Papa Charlie Jackson
Complete Recorded Works c. August 1924 – c. November 1934
Vol. 1: 1924 to February 1926
Papa Charlie Jackson, vocal / banjo. Ida Cox And Papa Charlie Jackson, vocal duet; accompanied by Charlie Jackson, banjo. Ida Cox, vocal. Accompanied by Papa Charlie Jackson, banjo. Papa Charlie Jackson, vocal / banjo; unknown, 2nd banjo. Papa Charlie Jackson, vocal, banjo, guitar
Genres: Blues, Banjo, Country Blues, Songster, Louisiana Blues, New Orleans Blues, Chicago Blues, Female Blues, Blues Guitar, Hokum
Abridged from this album’s original booklet notes. As the first solo, self-accompanied male blues singer to be a record star, Papa Charlie Jackson paved the way for the likes of Blind Blake and Blind Lemon Jefferson on his own label, and for all their successors; but his music was from a different tradition. For one thing, he generally played the banjo-guitar, a hybrid instrument whose six strings were tuned and fingered like a guitar’s, but whose banjo body gave it a light, staccato sound. For another, Jackson’s songs were those of a vaudeville entertainer, with a background in tent, theatre and medicine shows. Airy Man Blues (correctly “Hairy Man Blues”) contains the first of his many references to Chicago landmarks, in this case State Street. Salt Lake City Blues, by Gertrude Davis, was a mildly daring joke at the expense of the Mormons, not known for their tolerance of blacks. Its flipside, Salty Dog Blues, was that song’s debut on disc, and its sales established Papa Charlie Jackson as a star. Takes 1, 2 and 3 are variously shown in the wax of surviving copies, though they are in fact identical, like all “alternate” takes that could be examined for this album, suggesting that repressing from the original master is indicated, rather than the use of different takes. The Cats Got The Measles, credited to Murphy and Smiley, is largely a collection of traditional verses; its double entendre flipside, unrelated except in its opening line to the Clarence Williams composition later recorded by Bessie Smith, is a woman’s song, which Papa Charlie doesn’t bother to amend. Shave ‘Em Dry had been previously recorded by Ma Rainey, and was probably an attempt to generate further sales; Coffee Pot Blues, on the reverse, starts with traditional verses, but surprisingly becomes a murder ballad. By this time, Papa Charlie Jackson was a big enough name to be coupled in duet with Ida Cox, Paramount’s other female star alongside Ma Rainey, but it was with Shake That Thing that his career really took off. This light-hearted dance tune was the forerunner of the late 20s hokum craze, was widely covered, and is part of the blues to this day: “Old Uncle Jack, the jelly roll king” gave his name to Frank Frost‘s band. When Paramount produced a two-part promotional record in 1929, featuring brief performances by their stars, Papa Charlie Jackson and Shake That Thing opened and closed the Hometown Skiffle. The Faking Blues, on the reverse of Shake That Thing, is largely made up of traditional verses, and uses “faking” as an intensifier, rather like “mamlish” in other contexts. I’m Alabama Bound and Drop That Sack feature two banjos, the unknown duettist often drowning out Jackson’s playing with his excellent flatpicking; to hear that there are, indeed, two banjos, listen to the break just before the last verse of Drop That Sack, where Jackson’s characteristic fast bass runs come through clearly. Alabama Bound is, again, the song’s debut on record. The 12-bar Hot Papa Blues was backed with the cheerful eight-bar insult song Mama Don’t You Think I Know?. Similarly, the traditional Take Me Back Blues was coupled with a remarkable rewrite of the jazz warhorse Mama Don’t Allow, which turns the song into a tale of a country girl coming to town and being entrapped by a pimp. This topic continues on Maxwell Street Blues, as Jackson asks the desk sergeant to release his girl, arrested for soliciting at the famous Sunday market. That song’s reverse was yet another first recording of a famous song, All I Want Is A Spoonful, like Salty Dog an obscurely sexual lyric. Paul Carter‘s I’m Going Where The Chilly Winds Don’t Blow, on the other hand, was an original lyric in an unusual 12- bar verse plus 16-bar chorus format, and has affinities with hillbilly music (compare Earl Johnson‘s All Night Long). On Texas Blues, Jackson plays guitar, although he achieves an unusual sound, allegedly by using a banjo g’ string, an octave higher than the guitar’s normal third string. Intriguingly, Jackson’s Blues features a piano walking bass on guitar; equally intriguing is its lyric, praising the ability of a Chicago ward heeler, coincidentally named Palmer Jackson, to get people out of jail and look after their rights (a sadly rare word in blues).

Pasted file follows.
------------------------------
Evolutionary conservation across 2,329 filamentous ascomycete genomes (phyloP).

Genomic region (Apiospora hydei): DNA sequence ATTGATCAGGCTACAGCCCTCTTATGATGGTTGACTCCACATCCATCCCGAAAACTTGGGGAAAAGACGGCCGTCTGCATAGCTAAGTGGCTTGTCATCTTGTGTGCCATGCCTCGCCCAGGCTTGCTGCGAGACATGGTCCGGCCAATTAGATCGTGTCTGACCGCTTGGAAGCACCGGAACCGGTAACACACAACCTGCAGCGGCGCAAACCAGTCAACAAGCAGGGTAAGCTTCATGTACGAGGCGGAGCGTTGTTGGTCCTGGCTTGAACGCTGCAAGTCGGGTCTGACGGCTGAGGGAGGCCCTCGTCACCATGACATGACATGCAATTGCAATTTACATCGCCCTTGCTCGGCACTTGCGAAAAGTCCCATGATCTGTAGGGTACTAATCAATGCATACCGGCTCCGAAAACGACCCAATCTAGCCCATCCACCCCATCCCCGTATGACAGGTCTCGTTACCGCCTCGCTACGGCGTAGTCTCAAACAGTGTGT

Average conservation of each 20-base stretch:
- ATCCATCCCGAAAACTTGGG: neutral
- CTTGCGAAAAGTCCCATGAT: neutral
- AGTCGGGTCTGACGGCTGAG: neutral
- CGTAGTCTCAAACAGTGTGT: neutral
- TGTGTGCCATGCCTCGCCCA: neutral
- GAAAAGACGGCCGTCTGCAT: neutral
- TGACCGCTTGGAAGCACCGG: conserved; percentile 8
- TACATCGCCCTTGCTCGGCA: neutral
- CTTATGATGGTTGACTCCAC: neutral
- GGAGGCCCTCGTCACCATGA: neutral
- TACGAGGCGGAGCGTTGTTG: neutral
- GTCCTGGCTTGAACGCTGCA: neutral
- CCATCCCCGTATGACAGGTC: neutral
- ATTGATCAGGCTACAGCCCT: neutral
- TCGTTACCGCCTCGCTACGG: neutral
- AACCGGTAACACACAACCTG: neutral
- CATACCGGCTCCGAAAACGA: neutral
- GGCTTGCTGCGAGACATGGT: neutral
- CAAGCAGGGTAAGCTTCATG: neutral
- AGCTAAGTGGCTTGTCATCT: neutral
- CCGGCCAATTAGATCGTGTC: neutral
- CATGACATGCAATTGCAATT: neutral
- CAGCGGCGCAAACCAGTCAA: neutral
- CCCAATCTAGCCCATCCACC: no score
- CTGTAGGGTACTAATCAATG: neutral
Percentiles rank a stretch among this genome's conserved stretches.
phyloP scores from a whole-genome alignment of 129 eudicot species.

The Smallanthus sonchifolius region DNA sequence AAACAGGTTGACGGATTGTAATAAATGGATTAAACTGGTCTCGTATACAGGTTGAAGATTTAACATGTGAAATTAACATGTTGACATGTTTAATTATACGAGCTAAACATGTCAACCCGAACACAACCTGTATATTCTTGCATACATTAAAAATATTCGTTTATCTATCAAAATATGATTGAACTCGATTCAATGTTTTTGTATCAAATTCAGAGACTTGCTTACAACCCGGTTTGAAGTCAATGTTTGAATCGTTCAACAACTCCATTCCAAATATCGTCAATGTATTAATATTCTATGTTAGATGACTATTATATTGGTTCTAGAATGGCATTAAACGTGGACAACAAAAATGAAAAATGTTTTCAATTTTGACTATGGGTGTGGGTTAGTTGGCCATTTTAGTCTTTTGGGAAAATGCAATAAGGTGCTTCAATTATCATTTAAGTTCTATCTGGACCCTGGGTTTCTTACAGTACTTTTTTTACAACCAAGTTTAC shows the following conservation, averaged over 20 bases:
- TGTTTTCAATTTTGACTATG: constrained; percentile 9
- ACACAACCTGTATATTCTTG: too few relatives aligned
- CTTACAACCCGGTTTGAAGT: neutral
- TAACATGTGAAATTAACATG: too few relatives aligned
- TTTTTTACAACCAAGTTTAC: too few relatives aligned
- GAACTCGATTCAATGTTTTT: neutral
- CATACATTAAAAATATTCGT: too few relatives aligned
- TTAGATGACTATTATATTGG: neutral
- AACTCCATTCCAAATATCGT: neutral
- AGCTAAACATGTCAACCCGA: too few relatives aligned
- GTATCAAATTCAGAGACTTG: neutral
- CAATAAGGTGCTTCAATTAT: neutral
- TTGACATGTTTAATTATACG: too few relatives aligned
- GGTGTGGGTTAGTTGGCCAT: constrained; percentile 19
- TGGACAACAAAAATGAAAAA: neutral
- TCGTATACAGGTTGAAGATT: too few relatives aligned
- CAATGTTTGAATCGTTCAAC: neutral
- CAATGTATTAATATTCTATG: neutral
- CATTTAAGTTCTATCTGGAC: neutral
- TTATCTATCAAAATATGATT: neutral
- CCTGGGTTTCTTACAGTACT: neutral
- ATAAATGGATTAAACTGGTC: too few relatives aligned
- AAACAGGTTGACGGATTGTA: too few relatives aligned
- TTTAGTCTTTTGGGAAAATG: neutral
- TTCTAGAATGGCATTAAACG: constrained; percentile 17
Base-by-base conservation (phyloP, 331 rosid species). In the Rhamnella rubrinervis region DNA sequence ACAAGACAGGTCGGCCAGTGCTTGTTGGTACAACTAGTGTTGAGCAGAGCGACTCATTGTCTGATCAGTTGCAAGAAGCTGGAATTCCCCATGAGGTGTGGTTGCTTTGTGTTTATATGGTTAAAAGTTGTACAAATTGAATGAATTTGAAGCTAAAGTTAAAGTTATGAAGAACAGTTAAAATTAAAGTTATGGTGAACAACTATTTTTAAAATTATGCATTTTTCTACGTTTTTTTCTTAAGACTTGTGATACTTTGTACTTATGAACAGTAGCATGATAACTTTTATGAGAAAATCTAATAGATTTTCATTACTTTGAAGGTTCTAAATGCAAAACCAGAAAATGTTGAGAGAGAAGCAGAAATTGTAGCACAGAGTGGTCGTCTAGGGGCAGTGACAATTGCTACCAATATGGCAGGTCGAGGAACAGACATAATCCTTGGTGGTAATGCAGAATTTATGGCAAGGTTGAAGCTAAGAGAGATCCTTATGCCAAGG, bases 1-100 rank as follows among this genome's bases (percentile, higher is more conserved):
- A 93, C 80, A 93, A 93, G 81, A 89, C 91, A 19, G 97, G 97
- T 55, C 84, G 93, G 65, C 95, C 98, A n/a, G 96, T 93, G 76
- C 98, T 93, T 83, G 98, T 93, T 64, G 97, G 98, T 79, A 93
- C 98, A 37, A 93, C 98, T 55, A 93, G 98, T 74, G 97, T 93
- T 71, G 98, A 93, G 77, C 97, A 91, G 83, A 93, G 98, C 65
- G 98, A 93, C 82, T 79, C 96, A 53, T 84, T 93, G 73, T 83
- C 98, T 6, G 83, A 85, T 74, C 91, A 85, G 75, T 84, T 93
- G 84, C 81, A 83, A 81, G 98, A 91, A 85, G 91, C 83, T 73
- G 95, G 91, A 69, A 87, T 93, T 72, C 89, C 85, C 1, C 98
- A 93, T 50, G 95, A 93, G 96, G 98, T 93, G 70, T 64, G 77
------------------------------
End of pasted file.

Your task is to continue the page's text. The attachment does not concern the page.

Chris Smith Copyright 1991 & 2007 Document Records